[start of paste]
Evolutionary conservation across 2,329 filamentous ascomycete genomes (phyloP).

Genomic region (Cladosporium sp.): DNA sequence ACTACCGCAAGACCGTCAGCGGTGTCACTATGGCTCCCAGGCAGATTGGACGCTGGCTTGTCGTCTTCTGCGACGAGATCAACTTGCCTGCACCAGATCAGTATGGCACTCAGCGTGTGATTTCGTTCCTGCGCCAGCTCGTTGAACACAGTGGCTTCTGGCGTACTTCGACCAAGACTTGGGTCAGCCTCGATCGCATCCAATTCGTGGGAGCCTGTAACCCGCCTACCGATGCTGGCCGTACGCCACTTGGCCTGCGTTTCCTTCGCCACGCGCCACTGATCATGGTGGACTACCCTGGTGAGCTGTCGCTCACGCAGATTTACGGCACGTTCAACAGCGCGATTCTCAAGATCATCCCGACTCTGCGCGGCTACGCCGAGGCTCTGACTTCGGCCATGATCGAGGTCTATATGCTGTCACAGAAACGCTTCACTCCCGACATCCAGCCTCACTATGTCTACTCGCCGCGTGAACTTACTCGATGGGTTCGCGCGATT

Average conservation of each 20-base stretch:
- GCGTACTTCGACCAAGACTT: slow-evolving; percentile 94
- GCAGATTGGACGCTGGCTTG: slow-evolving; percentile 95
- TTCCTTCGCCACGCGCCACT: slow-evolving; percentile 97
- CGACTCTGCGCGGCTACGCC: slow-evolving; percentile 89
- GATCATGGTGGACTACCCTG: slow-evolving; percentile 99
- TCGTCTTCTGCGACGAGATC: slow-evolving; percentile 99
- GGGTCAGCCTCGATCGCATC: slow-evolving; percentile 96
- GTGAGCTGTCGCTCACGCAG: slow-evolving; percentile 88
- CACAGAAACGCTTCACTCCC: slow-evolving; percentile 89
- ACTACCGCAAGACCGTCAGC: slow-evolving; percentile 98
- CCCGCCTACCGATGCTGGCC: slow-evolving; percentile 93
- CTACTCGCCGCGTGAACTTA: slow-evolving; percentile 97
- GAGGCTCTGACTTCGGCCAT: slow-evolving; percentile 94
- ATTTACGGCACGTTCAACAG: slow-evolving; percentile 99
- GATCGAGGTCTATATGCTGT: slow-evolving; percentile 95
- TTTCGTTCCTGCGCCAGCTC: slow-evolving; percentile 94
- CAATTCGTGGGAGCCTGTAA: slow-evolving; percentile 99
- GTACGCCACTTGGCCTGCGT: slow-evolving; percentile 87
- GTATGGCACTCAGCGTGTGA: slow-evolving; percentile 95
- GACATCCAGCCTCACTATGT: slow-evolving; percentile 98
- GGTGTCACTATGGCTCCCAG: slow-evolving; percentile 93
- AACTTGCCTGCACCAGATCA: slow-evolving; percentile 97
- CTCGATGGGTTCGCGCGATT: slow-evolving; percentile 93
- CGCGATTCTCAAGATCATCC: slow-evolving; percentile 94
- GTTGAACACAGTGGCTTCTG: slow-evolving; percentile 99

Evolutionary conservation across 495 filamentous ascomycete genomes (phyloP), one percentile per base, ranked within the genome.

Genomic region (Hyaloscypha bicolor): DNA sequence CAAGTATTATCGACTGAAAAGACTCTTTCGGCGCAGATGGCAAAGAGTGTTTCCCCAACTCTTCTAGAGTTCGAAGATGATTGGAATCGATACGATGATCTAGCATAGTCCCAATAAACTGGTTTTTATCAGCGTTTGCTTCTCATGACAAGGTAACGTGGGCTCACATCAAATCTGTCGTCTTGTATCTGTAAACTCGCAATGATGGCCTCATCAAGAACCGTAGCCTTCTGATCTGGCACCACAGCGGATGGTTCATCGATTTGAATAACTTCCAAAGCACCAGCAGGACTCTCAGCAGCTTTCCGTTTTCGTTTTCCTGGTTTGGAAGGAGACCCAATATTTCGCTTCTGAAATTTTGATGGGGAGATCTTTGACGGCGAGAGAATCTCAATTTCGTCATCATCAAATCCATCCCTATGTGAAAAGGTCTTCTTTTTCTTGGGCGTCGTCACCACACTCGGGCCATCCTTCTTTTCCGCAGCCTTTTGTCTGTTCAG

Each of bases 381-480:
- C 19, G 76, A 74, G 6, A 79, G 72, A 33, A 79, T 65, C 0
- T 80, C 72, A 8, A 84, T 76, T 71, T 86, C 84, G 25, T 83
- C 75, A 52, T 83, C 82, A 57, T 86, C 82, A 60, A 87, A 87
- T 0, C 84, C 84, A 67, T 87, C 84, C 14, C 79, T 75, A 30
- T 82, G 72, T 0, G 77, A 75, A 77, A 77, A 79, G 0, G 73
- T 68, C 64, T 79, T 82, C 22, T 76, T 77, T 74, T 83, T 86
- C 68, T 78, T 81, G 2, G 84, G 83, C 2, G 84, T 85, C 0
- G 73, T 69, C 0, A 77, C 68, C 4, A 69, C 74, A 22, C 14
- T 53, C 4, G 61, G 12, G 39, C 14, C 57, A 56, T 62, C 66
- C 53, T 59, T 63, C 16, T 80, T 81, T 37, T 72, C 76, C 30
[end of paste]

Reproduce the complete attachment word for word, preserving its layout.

Evolutionary conservation across 2,329 filamentous ascomycete genomes (phyloP).

Genomic region (Cladosporium sp.): DNA sequence ACTACCGCAAGACCGTCAGCGGTGTCACTATGGCTCCCAGGCAGATTGGACGCTGGCTTGTCGTCTTCTGCGACGAGATCAACTTGCCTGCACCAGATCAGTATGGCACTCAGCGTGTGATTTCGTTCCTGCGCCAGCTCGTTGAACACAGTGGCTTCTGGCGTACTTCGACCAAGACTTGGGTCAGCCTCGATCGCATCCAATTCGTGGGAGCCTGTAACCCGCCTACCGATGCTGGCCGTACGCCACTTGGCCTGCGTTTCCTTCGCCACGCGCCACTGATCATGGTGGACTACCCTGGTGAGCTGTCGCTCACGCAGATTTACGGCACGTTCAACAGCGCGATTCTCAAGATCATCCCGACTCTGCGCGGCTACGCCGAGGCTCTGACTTCGGCCATGATCGAGGTCTATATGCTGTCACAGAAACGCTTCACTCCCGACATCCAGCCTCACTATGTCTACTCGCCGCGTGAACTTACTCGATGGGTTCGCGCGATT

Average conservation of each 20-base stretch:
- GCGTACTTCGACCAAGACTT: slow-evolving; percentile 94
- GCAGATTGGACGCTGGCTTG: slow-evolving; percentile 95
- TTCCTTCGCCACGCGCCACT: slow-evolving; percentile 97
- CGACTCTGCGCGGCTACGCC: slow-evolving; percentile 89
- GATCATGGTGGACTACCCTG: slow-evolving; percentile 99
- TCGTCTTCTGCGACGAGATC: slow-evolving; percentile 99
- GGGTCAGCCTCGATCGCATC: slow-evolving; percentile 96
- GTGAGCTGTCGCTCACGCAG: slow-evolving; percentile 88
- CACAGAAACGCTTCACTCCC: slow-evolving; percentile 89
- ACTACCGCAAGACCGTCAGC: slow-evolving; percentile 98
- CCCGCCTACCGATGCTGGCC: slow-evolving; percentile 93
- CTACTCGCCGCGTGAACTTA: slow-evolving; percentile 97
- GAGGCTCTGACTTCGGCCAT: slow-evolving; percentile 94
- ATTTACGGCACGTTCAACAG: slow-evolving; percentile 99
- GATCGAGGTCTATATGCTGT: slow-evolving; percentile 95
- TTTCGTTCCTGCGCCAGCTC: slow-evolving; percentile 94
- CAATTCGTGGGAGCCTGTAA: slow-evolving; percentile 99
- GTACGCCACTTGGCCTGCGT: slow-evolving; percentile 87
- GTATGGCACTCAGCGTGTGA: slow-evolving; percentile 95
- GACATCCAGCCTCACTATGT: slow-evolving; percentile 98
- GGTGTCACTATGGCTCCCAG: slow-evolving; percentile 93
- AACTTGCCTGCACCAGATCA: slow-evolving; percentile 97
- CTCGATGGGTTCGCGCGATT: slow-evolving; percentile 93
- CGCGATTCTCAAGATCATCC: slow-evolving; percentile 94
- GTTGAACACAGTGGCTTCTG: slow-evolving; percentile 99

Evolutionary conservation across 495 filamentous ascomycete genomes (phyloP), one percentile per base, ranked within the genome.

Genomic region (Hyaloscypha bicolor): DNA sequence CAAGTATTATCGACTGAAAAGACTCTTTCGGCGCAGATGGCAAAGAGTGTTTCCCCAACTCTTCTAGAGTTCGAAGATGATTGGAATCGATACGATGATCTAGCATAGTCCCAATAAACTGGTTTTTATCAGCGTTTGCTTCTCATGACAAGGTAACGTGGGCTCACATCAAATCTGTCGTCTTGTATCTGTAAACTCGCAATGATGGCCTCATCAAGAACCGTAGCCTTCTGATCTGGCACCACAGCGGATGGTTCATCGATTTGAATAACTTCCAAAGCACCAGCAGGACTCTCAGCAGCTTTCCGTTTTCGTTTTCCTGGTTTGGAAGGAGACCCAATATTTCGCTTCTGAAATTTTGATGGGGAGATCTTTGACGGCGAGAGAATCTCAATTTCGTCATCATCAAATCCATCCCTATGTGAAAAGGTCTTCTTTTTCTTGGGCGTCGTCACCACACTCGGGCCATCCTTCTTTTCCGCAGCCTTTTGTCTGTTCAG

Each of bases 381-480:
- C 19, G 76, A 74, G 6, A 79, G 72, A 33, A 79, T 65, C 0
- T 80, C 72, A 8, A 84, T 76, T 71, T 86, C 84, G 25, T 83
- C 75, A 52, T 83, C 82, A 57, T 86, C 82, A 60, A 87, A 87
- T 0, C 84, C 84, A 67, T 87, C 84, C 14, C 79, T 75, A 30
- T 82, G 72, T 0, G 77, A 75, A 77, A 77, A 79, G 0, G 73
- T 68, C 64, T 79, T 82, C 22, T 76, T 77, T 74, T 83, T 86
- C 68, T 78, T 81, G 2, G 84, G 83, C 2, G 84, T 85, C 0
- G 73, T 69, C 0, A 77, C 68, C 4, A 69, C 74, A 22, C 14
- T 53, C 4, G 61, G 12, G 39, C 14, C 57, A 56, T 62, C 66
- C 53, T 59, T 63, C 16, T 80, T 81, T 37, T 72, C 76, C 30